New research released on Monday suggests a chemical found in red meat may be the culprit when it comes to clogged arteries.
For decades, doctors have said it's all about fat and cholesterol when it comes to red meat; however, this new study shows a compound called "carnitine" is what thickens the walls of your heart.
The compound is also sold as a dietary supplement and it's found in energy drinks. The study found patients with high levels of carnitine in their blood were more likely they were to develop cardiovascular disease, heart attacks, stroke and death.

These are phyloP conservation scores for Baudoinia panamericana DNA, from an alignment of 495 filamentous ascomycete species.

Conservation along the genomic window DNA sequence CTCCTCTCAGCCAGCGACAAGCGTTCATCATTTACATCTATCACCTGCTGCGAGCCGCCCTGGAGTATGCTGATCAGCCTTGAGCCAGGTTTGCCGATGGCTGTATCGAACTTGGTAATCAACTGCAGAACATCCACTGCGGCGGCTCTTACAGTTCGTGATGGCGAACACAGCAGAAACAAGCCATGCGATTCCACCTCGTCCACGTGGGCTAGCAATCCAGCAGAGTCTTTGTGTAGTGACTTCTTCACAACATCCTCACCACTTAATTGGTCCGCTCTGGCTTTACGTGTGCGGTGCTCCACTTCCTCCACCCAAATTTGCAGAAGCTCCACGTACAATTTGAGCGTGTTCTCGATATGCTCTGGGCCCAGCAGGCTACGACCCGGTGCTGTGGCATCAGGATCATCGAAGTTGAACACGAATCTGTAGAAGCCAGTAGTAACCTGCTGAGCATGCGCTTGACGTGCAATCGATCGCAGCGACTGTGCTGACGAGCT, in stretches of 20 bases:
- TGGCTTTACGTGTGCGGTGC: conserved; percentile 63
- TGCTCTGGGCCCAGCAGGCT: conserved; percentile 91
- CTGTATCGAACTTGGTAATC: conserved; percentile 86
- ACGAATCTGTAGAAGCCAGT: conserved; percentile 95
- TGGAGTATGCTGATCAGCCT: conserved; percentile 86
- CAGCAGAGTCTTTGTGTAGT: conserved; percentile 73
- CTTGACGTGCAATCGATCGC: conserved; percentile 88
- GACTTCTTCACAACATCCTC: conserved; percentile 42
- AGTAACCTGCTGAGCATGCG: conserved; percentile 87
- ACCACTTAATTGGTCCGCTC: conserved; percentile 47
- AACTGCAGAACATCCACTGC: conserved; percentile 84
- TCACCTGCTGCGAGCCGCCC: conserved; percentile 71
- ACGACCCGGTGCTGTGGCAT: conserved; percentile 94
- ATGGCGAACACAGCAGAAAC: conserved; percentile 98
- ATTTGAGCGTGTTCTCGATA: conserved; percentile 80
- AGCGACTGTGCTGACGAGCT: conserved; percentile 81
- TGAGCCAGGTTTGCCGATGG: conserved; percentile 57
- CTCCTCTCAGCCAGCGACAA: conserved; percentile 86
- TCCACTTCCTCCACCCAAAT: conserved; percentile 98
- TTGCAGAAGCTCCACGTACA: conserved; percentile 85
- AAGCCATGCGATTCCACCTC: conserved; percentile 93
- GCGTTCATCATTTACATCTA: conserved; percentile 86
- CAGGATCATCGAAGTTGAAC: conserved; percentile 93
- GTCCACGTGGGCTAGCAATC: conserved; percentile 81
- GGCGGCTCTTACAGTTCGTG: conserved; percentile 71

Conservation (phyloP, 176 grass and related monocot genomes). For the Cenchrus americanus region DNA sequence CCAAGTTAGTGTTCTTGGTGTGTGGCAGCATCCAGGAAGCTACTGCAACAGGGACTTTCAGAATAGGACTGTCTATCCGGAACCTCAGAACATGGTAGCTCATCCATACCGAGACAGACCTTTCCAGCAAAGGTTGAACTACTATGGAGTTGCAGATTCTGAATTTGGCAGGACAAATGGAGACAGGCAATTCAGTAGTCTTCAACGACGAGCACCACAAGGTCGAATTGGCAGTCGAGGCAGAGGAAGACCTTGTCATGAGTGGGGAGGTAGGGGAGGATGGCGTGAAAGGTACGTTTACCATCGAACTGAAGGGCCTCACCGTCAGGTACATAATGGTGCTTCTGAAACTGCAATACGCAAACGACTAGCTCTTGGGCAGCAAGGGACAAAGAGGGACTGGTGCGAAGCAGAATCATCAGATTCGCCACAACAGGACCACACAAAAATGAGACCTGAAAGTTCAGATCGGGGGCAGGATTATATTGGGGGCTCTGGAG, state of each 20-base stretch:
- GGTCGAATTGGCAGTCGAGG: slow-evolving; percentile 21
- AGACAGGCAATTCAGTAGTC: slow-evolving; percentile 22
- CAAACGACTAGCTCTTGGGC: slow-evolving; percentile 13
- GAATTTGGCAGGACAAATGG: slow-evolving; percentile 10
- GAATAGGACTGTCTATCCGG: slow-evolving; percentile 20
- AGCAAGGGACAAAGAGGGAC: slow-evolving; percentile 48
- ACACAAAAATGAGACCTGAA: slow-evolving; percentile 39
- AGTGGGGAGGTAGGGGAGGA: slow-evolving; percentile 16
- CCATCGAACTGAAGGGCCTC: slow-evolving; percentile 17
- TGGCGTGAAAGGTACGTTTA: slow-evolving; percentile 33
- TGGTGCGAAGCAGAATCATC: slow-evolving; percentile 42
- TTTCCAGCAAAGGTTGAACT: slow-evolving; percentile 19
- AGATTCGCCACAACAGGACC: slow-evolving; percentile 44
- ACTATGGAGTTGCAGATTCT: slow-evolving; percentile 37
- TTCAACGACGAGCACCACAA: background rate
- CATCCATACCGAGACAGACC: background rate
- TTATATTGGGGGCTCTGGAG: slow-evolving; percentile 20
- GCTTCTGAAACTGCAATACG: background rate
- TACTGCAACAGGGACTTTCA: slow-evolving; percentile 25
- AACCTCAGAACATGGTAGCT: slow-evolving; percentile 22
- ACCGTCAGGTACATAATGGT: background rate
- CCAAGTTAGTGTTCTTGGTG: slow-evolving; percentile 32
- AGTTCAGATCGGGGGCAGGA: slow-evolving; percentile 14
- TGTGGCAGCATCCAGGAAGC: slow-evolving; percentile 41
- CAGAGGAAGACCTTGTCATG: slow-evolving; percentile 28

This study is in line with other major studies focusing on the effects of eating red meat, this one just identifies a different cause. The Harvard School of Public Health reported last year that among 83,000 nurses and 37,000 male health professionals followed since the 1980s, those who consumed the highest levels of red meat had the highest risk of death.
That survey also found that one additional serving of red meat per day raised the risk of death by 13 percent.
FOX 9 news spoke with Dr. Courtney Baechler, a cardiologist at the Institute for Health and Healing, about the findings.